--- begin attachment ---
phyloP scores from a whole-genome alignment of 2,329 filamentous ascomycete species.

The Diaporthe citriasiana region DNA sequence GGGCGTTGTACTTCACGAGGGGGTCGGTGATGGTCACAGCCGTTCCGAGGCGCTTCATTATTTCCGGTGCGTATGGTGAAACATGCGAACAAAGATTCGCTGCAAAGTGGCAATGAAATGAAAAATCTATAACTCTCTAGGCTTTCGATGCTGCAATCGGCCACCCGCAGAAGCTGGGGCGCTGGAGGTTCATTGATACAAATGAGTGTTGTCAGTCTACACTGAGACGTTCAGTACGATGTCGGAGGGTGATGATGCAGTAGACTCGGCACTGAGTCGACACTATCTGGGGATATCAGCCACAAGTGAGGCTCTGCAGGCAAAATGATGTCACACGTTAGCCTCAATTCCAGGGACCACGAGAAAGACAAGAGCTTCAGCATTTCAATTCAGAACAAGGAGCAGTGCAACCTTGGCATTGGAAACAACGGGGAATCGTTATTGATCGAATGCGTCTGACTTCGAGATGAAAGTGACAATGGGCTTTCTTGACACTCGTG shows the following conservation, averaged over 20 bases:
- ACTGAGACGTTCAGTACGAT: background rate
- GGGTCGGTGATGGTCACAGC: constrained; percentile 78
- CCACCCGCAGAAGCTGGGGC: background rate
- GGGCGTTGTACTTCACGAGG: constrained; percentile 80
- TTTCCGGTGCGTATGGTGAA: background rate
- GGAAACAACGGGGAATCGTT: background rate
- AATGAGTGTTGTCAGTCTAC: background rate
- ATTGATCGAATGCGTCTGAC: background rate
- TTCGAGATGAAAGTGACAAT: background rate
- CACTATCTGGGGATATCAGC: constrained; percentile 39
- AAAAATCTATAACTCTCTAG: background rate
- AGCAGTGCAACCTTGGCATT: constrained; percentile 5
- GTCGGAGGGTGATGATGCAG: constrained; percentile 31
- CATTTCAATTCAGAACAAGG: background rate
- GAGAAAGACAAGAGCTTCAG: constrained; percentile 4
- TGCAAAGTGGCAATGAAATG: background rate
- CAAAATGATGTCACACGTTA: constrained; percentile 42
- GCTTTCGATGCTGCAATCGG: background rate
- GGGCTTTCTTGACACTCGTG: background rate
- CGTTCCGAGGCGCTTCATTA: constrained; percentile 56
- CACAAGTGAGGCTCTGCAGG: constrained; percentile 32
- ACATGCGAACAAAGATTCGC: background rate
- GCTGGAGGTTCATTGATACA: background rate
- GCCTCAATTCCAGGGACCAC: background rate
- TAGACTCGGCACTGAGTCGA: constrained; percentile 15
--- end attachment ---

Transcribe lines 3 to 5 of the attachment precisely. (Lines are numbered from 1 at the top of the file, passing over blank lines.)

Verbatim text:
- ACTGAGACGTTCAGTACGAT: background rate
- GGGTCGGTGATGGTCACAGC: constrained; percentile 78
- CCACCCGCAGAAGCTGGGGC: background rate